To celebrate 10 years in Los Angeles, Ralph Pucci International is embracing a different side of the city—moving from the sleek Pacific Design Center to a historic building in Hollywood’s up-and-coming arts district. “We always knew we wanted our own space in Los Angeles on par with our other showrooms,”says Pucci. “This new building fits our DNA.”
When Pucci, one of the world’s foremost tastemakers in contemporary collectible furniture design, first saw the 1924 structure it was hard to tell exactly what was going on, but he knew it had good bones. The 12,000-square-foot building was a warren of dance studios, used most recently as rehearsal space for ABC‘s reality competition show Dancing with the Stars. Still, there were spots of natural light filtering down from the expansive buttressed ceiling.
“As soon as I saw the space, I fell in love with these wraparound skylights,” says Pucci, who first began showing furniture in the late 1980s (as an adjunct to his family’s fashion mannequin business) when Andrée Putman asked him to represent her line, Ecart International, in the United States. He’s since become renowned for the elevated way he showcases furniture and lighting creators in exquisitely curated gallery settings, from legends like Vladimir Kagan and Jens Risom (who both died last year) to newer talents he not only scouts and promotes, but often mentors.
Even though Pucci’s lease at the Pacific Design Center wasn’t yet up, he snapped up the entire Hollywood building two years ago, renting it out until renovations began late last year. “We went into the building and we just blew the whole place out and knocked down walls and made it a big white space,” says Pucci, who also has showrooms in Miami’s Wynwood Arts District and New York’s Flatiron District. “Once all the walls were gone, the light became a dominant factor, which is so fabulous to have in Los Angeles.”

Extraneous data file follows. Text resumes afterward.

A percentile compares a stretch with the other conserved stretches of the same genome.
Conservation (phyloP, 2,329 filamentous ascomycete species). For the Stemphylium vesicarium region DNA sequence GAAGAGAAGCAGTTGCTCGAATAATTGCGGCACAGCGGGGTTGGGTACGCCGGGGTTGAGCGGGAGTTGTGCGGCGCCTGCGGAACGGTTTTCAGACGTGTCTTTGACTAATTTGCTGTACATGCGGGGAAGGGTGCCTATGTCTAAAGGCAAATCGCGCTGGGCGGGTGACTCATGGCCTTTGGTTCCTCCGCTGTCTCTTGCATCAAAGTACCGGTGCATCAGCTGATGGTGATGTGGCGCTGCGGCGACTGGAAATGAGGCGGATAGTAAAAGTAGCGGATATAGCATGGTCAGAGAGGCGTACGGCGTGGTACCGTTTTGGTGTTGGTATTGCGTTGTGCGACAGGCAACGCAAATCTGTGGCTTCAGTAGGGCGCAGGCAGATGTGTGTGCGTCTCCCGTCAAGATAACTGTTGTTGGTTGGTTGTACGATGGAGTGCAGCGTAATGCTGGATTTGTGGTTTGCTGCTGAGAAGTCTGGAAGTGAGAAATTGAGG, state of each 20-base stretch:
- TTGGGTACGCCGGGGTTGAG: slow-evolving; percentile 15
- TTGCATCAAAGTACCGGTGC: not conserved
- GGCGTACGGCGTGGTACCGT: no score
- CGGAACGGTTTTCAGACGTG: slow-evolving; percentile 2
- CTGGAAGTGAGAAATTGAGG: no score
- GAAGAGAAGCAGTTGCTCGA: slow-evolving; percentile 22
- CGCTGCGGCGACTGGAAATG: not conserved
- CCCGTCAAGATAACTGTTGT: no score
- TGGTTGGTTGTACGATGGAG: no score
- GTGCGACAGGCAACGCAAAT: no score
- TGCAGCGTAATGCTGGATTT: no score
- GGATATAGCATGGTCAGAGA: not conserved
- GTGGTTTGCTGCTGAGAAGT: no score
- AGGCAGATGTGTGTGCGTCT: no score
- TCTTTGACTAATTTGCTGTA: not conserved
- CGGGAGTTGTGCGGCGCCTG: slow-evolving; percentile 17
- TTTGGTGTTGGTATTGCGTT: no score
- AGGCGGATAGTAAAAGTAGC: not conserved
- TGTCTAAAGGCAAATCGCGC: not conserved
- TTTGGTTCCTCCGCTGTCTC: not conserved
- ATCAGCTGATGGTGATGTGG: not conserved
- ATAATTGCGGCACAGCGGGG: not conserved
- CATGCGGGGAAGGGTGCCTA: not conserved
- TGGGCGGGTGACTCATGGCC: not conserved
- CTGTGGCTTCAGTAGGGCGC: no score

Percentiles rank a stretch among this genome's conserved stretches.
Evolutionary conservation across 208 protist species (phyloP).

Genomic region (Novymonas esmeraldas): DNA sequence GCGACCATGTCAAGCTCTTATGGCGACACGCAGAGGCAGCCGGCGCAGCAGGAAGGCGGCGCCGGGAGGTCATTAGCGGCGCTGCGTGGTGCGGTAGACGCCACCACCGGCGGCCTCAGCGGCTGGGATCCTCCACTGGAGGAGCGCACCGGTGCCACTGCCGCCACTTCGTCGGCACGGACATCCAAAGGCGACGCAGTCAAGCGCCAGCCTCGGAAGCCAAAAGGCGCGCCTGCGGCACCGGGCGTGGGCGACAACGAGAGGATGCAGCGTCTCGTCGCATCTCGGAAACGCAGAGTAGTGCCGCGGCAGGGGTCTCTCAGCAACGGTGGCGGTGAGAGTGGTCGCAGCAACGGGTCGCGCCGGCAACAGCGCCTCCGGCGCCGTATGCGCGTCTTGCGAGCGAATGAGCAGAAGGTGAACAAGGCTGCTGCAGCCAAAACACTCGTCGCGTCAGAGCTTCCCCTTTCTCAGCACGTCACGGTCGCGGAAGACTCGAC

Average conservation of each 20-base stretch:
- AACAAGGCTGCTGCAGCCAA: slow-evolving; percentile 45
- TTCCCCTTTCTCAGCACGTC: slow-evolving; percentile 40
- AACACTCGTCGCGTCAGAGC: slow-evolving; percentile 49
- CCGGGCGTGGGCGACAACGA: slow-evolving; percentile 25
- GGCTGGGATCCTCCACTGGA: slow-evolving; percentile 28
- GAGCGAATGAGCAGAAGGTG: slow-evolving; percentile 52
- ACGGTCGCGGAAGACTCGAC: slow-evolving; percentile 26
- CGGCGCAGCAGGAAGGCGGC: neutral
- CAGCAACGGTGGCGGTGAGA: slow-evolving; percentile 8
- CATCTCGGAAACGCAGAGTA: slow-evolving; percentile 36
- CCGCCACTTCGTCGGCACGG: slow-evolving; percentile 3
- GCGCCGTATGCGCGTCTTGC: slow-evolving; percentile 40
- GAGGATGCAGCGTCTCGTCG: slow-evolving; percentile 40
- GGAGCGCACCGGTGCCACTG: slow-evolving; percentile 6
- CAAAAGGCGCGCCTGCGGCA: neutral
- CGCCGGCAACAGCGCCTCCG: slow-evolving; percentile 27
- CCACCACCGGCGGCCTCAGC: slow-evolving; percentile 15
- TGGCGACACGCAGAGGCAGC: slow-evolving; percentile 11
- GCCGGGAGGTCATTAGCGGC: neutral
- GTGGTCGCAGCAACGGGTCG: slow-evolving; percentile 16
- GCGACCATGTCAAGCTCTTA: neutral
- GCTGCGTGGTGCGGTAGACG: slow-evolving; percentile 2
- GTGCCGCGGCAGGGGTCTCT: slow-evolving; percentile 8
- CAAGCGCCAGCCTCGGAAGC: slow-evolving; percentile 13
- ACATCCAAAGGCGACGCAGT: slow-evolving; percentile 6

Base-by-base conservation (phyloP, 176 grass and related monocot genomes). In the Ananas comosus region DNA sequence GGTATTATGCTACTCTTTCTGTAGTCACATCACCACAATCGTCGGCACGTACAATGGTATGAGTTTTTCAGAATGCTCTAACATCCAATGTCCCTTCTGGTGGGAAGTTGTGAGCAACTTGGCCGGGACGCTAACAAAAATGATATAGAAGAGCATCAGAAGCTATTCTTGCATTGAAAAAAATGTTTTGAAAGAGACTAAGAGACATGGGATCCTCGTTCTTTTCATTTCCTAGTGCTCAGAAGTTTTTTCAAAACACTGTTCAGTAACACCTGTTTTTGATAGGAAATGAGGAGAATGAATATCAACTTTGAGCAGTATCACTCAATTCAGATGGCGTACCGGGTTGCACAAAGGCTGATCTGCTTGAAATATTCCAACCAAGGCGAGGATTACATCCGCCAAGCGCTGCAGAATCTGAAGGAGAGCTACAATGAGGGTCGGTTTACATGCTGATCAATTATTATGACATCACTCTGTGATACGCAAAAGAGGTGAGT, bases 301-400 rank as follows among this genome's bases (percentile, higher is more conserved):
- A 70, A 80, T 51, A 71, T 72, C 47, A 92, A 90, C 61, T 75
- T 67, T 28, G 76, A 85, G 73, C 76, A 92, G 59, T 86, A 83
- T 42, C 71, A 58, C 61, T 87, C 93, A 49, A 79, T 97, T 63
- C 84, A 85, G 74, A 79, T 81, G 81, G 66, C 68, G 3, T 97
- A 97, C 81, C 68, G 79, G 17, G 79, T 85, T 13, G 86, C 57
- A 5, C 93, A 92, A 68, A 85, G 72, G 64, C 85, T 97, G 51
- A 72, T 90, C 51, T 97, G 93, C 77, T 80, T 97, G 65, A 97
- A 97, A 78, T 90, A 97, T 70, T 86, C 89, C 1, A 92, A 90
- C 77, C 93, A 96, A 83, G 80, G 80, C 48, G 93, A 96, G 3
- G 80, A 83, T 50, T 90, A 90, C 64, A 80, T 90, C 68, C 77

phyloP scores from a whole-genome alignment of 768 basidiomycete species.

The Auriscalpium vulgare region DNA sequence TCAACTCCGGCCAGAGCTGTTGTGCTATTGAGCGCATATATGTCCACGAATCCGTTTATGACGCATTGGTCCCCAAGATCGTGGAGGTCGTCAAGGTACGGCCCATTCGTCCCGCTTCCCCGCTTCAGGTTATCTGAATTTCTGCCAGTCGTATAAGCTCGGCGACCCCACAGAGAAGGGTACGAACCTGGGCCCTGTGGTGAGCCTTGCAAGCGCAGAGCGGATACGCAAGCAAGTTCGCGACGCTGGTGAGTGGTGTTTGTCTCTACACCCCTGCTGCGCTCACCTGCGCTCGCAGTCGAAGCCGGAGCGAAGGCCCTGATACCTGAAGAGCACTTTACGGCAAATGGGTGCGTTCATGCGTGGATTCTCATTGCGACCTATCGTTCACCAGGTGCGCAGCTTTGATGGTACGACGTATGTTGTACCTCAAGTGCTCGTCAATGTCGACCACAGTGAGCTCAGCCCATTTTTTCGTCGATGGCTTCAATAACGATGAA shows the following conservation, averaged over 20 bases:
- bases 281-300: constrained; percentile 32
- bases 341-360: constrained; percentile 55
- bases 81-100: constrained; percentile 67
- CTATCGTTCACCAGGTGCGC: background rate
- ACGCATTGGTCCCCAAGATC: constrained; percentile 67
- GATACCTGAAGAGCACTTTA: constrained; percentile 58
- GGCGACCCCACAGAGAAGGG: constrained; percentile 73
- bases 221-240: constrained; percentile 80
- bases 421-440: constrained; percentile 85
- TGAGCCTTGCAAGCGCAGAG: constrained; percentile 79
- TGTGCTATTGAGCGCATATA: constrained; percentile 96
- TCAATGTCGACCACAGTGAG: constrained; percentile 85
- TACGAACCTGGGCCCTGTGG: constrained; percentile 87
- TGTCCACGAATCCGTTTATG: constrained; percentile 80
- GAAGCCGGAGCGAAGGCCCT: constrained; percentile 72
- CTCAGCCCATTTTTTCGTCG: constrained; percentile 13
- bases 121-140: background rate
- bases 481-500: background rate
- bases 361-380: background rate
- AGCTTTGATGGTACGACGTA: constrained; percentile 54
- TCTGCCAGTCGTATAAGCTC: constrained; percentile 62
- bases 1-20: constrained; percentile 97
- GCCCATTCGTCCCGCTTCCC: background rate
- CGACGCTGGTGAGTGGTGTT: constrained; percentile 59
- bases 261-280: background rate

Located just off Highland Avenue, Hollywood’s budding gallery row—within yards of a clutch of galleries such as Regen Projects, Gavlak, Hannah Hoffman and Various Small Fires—the new space opens March 2 with a group exhibition featuring 20 designers and five artists, including Risom, Putman, French designers Elizabeth Garouste and Eric Schmitt, illustrator-designer Ruben Toledo, photographer Christopher Makos, midwest industrial-inspired designer Jim Zivic and L.A.-based lighting designer Lianne Gold. The inaugural show will be followed by a presentation of lighting by architect Richard Meier, and later an exhibit of work by the late French designer Pierre Paulin. “We’ll have a more consistent presentation of all of our main designers,” says Pucci, who also plans to program dance and music performances that complement design shows. “We’ll be bringing major statements.”
The space is so large, double that at the Pacific Design Center, that it will allow Pucci to dedicate individual rooms to Risom, as well as Paris-based designers Herve van der Straeten, India Mahdavi and Patrick Naggar. Van der Straeten, who praises Pucci for his “strong vision,” says he’s looking forward to having nearly two dozen pieces on display at once. “I prefer to do a large show with very many pieces because there’s such a variety to what I do in terms of materials, shapes and colors,” says van der Straeten. “You will have a full understanding of what I do there.”
Given that L.A. is the epicenter of mid-century design, the huge new space is a big bet, but Pucci believes that tastes are becoming more wide-ranging in the increasingly global-minded city. “We are always showing what’s next and we take people slightly out of their comfort zone,” he says, “but in time they become very comfortable with us.”